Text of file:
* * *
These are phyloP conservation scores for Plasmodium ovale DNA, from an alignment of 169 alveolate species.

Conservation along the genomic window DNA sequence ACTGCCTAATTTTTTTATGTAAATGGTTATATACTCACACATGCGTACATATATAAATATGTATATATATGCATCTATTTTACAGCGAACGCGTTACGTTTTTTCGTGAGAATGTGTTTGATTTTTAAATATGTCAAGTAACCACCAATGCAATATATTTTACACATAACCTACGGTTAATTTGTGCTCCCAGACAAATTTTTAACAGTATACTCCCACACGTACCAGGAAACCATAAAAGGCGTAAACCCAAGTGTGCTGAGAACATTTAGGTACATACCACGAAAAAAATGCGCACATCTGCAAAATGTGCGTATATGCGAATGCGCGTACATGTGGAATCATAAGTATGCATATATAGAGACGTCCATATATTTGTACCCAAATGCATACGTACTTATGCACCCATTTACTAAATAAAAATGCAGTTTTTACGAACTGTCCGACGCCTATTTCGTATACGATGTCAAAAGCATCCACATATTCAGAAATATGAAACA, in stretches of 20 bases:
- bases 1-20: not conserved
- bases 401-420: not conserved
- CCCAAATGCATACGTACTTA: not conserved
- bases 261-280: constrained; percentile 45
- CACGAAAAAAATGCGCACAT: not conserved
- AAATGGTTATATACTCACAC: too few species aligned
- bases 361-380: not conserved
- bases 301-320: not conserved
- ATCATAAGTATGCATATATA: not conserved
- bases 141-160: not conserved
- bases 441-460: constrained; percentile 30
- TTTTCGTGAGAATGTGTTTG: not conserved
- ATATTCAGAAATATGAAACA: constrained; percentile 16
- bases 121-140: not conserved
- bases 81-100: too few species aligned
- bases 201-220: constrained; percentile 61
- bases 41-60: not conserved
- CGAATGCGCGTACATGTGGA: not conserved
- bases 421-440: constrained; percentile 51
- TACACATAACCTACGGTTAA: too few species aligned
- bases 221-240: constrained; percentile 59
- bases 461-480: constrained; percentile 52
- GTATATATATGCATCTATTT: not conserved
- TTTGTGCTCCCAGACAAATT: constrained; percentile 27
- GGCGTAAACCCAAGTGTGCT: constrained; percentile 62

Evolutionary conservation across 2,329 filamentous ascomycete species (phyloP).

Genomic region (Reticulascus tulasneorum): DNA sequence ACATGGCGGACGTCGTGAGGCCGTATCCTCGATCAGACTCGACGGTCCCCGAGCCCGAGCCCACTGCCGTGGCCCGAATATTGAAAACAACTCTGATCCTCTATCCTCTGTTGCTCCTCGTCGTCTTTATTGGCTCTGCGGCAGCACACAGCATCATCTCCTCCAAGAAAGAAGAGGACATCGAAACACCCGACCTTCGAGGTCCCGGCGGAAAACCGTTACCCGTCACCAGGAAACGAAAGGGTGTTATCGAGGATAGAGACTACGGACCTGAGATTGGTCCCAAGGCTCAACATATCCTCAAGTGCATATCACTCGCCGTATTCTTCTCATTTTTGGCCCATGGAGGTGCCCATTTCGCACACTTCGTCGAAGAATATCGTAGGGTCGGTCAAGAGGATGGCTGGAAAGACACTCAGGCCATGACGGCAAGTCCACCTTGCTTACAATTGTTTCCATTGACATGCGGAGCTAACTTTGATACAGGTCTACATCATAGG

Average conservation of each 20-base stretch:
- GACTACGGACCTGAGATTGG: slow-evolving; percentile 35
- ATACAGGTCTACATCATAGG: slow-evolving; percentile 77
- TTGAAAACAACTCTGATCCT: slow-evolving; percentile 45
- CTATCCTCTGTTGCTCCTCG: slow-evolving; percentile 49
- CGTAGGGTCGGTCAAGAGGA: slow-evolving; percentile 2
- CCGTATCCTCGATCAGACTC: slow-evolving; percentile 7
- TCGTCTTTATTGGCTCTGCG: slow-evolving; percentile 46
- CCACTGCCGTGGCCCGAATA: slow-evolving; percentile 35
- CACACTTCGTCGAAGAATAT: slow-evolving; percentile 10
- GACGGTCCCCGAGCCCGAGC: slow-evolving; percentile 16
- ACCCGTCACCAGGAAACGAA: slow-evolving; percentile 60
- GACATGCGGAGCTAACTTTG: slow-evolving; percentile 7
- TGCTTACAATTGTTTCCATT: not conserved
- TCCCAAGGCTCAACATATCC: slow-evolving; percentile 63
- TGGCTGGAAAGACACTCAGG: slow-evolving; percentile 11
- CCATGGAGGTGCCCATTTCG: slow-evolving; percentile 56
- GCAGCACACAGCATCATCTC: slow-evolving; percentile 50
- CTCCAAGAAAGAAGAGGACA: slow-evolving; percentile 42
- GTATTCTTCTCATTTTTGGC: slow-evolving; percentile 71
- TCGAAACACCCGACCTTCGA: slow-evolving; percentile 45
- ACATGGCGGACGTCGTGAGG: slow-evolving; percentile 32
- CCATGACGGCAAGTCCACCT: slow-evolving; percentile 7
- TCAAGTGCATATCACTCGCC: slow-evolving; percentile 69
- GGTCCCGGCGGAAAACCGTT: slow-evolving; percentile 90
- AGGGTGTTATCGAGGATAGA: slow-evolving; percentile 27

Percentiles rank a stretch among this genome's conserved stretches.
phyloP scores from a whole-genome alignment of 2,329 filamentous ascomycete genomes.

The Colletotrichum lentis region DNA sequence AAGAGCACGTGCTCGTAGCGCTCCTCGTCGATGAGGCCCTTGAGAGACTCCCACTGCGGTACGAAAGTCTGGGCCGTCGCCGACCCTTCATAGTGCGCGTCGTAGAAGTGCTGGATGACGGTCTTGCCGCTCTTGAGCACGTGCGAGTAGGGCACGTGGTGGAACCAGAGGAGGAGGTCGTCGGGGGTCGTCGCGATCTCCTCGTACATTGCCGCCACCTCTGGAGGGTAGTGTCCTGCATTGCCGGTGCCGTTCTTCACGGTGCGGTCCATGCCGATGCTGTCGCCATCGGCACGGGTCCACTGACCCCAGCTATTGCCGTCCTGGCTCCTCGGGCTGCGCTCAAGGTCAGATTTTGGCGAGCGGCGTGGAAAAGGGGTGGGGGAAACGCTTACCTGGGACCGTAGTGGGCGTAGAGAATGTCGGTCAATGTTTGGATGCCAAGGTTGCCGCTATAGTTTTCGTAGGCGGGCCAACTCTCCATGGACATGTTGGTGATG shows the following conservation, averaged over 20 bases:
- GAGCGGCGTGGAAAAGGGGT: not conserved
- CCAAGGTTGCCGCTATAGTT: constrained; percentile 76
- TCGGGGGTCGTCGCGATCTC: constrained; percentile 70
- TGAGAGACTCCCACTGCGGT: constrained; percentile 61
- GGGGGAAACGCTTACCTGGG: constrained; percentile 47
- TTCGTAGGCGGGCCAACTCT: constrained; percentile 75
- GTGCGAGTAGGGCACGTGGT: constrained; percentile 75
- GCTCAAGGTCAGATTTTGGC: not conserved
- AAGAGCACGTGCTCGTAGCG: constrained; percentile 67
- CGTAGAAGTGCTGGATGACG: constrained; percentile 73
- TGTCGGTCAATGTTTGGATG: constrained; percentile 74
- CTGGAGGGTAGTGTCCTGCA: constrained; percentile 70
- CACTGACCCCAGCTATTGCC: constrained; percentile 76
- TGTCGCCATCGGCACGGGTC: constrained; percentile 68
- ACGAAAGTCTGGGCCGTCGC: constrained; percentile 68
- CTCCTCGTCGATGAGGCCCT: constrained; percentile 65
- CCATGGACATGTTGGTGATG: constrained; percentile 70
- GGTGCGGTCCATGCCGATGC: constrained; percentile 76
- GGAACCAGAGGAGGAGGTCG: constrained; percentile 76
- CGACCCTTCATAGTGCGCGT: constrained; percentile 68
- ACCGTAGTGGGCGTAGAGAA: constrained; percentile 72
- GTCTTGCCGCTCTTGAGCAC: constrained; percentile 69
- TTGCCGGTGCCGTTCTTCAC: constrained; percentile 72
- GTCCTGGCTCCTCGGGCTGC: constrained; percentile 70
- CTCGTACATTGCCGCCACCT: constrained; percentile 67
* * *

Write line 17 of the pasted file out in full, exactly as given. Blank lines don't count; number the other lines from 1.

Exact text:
- bases 81-100: too few species aligned